LibriVox is a volunteer project to make great books (specifically those out of copyright) available to everyone as free audiobooks. Launched in August 2005 by Hugh McGuire, a Montreal-based writer and engineer, LibriVox has become a vibrant community of people who are passionate about books, and about recording them to share with the world. In March alone, LibriVox added 70 new titles to its catalog. Building on Project Gutenberg and related projects such as Distributed Proofreaders, LibriVox has achieved critical mass and continues to build momentum.

In this week’s ITConversations podcast, Hugh McGuire discusses the origins of LibriVox, its organic growth, and its distinctive architecture of participation. Central to the philosophy of the project is the idea that readers come first. And in this case, that means the people who produce the audiobooks. For an average book-lover, who may have no prior experience with the technologies of digital audio or with the art of reading books aloud, it’s no small challenge to make a good recording of a chapter of a book. LibriVox respects the efforts of these fledgling audiobook creators, and organizes itself to protect and encourage them. As you’ll see (and hear) if you check out the LibriVox catalog, the results have been impressive.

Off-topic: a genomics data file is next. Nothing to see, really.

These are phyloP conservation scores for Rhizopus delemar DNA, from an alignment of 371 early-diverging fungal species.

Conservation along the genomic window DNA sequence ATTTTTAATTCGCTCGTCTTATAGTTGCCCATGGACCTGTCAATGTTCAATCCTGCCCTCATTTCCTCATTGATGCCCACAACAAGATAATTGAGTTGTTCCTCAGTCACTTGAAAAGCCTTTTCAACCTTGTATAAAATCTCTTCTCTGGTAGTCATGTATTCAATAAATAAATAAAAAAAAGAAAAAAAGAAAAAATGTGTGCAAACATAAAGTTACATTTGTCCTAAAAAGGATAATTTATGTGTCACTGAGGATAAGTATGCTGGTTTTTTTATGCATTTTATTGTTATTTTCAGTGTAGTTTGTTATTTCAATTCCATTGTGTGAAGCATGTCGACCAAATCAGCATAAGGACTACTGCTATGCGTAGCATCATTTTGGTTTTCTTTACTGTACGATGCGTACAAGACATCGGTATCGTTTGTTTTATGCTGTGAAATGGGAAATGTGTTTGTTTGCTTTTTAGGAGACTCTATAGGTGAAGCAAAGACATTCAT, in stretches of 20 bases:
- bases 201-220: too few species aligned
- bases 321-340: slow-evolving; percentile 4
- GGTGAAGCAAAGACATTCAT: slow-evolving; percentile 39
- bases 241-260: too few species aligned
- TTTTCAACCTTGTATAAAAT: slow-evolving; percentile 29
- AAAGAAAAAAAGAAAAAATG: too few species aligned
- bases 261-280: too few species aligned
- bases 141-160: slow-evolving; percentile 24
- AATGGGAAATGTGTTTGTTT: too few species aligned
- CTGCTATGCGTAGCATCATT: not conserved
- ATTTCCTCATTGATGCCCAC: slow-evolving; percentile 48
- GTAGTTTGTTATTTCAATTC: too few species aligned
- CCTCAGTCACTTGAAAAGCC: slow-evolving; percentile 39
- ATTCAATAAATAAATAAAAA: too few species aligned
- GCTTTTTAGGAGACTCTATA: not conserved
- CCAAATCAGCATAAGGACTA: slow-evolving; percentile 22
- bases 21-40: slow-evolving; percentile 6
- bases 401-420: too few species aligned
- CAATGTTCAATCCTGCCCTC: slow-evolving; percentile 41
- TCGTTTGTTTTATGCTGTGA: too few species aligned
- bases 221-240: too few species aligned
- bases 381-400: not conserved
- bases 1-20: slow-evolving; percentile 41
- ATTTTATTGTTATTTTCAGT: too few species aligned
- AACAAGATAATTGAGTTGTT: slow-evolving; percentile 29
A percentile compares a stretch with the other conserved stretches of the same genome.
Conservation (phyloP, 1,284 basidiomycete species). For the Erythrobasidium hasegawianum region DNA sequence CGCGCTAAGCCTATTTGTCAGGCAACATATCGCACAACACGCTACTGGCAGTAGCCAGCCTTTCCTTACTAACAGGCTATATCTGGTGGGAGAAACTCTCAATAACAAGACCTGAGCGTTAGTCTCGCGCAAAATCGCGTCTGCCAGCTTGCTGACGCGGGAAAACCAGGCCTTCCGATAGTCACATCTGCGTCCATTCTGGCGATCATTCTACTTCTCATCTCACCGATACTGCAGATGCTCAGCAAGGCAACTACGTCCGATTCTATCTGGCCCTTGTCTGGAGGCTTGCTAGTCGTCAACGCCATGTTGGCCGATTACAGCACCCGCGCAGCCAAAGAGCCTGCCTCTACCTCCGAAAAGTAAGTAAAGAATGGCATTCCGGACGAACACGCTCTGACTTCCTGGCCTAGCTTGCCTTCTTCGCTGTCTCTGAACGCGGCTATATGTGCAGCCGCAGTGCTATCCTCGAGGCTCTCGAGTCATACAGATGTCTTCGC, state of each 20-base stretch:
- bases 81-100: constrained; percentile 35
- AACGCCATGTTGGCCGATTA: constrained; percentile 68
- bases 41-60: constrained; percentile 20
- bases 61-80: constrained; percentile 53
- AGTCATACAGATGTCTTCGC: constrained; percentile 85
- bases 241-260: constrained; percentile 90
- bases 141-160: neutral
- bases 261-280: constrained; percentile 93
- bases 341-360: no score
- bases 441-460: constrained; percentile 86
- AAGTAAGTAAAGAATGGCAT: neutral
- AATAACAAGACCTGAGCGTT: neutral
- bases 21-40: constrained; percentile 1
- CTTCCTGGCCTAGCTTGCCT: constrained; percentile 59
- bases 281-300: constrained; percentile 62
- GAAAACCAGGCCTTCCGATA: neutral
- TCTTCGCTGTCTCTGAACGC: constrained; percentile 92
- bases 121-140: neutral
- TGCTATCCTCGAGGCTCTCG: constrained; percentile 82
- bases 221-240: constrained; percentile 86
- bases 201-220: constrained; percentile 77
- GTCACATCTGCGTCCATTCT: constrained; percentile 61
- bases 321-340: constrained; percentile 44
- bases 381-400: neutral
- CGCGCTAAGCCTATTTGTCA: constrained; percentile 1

By the way, as a result of our conversation I realized that the LibriVox catalog pages lacked RSS feeds for convenient downloading of whole books into podcatchers, so I wrote a little script to create them. I’m happy to report that the script is now in use, and RSS feeds are being phased in to LibriVox catalog pages. Cool!